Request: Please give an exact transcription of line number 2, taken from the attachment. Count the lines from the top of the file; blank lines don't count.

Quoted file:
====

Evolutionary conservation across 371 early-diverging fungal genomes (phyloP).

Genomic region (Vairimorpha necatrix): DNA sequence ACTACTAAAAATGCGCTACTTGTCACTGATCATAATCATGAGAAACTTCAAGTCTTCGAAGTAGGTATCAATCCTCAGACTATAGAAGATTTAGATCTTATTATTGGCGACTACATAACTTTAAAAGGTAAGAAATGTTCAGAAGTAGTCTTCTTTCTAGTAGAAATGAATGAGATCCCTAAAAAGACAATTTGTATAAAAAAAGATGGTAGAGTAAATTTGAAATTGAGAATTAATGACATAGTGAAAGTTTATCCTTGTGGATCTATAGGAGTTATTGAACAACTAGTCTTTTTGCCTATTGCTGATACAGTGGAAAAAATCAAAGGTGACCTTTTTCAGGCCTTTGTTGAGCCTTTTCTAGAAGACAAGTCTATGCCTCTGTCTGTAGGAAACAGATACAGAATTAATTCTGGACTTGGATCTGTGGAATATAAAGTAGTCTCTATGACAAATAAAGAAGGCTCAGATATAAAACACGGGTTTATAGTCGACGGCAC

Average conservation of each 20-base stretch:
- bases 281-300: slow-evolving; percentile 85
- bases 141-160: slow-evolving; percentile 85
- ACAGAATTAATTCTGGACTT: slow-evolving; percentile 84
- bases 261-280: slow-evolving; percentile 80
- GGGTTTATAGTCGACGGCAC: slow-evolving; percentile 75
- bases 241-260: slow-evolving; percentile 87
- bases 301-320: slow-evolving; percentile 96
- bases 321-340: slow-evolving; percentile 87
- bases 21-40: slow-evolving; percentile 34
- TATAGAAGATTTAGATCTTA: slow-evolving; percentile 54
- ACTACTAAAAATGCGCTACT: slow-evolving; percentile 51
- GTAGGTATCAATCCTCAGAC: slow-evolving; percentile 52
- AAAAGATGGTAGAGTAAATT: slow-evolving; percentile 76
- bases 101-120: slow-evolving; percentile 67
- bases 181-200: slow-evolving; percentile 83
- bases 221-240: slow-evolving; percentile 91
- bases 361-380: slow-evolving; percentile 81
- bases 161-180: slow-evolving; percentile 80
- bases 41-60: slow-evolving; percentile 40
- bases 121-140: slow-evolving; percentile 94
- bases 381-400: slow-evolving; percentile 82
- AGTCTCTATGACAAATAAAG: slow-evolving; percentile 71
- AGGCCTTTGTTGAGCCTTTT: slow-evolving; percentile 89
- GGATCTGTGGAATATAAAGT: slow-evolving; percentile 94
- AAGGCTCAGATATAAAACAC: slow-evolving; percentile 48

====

Genomic region (Vairimorpha necatrix): DNA sequence ACTACTAAAAATGCGCTACTTGTCACTGATCATAATCATGAGAAACTTCAAGTCTTCGAAGTAGGTATCAATCCTCAGACTATAGAAGATTTAGATCTTATTATTGGCGACTACATAACTTTAAAAGGTAAGAAATGTTCAGAAGTAGTCTTCTTTCTAGTAGAAATGAATGAGATCCCTAAAAAGACAATTTGTATAAAAAAAGATGGTAGAGTAAATTTGAAATTGAGAATTAATGACATAGTGAAAGTTTATCCTTGTGGATCTATAGGAGTTATTGAACAACTAGTCTTTTTGCCTATTGCTGATACAGTGGAAAAAATCAAAGGTGACCTTTTTCAGGCCTTTGTTGAGCCTTTTCTAGAAGACAAGTCTATGCCTCTGTCTGTAGGAAACAGATACAGAATTAATTCTGGACTTGGATCTGTGGAATATAAAGTAGTCTCTATGACAAATAAAGAAGGCTCAGATATAAAACACGGGTTTATAGTCGACGGCAC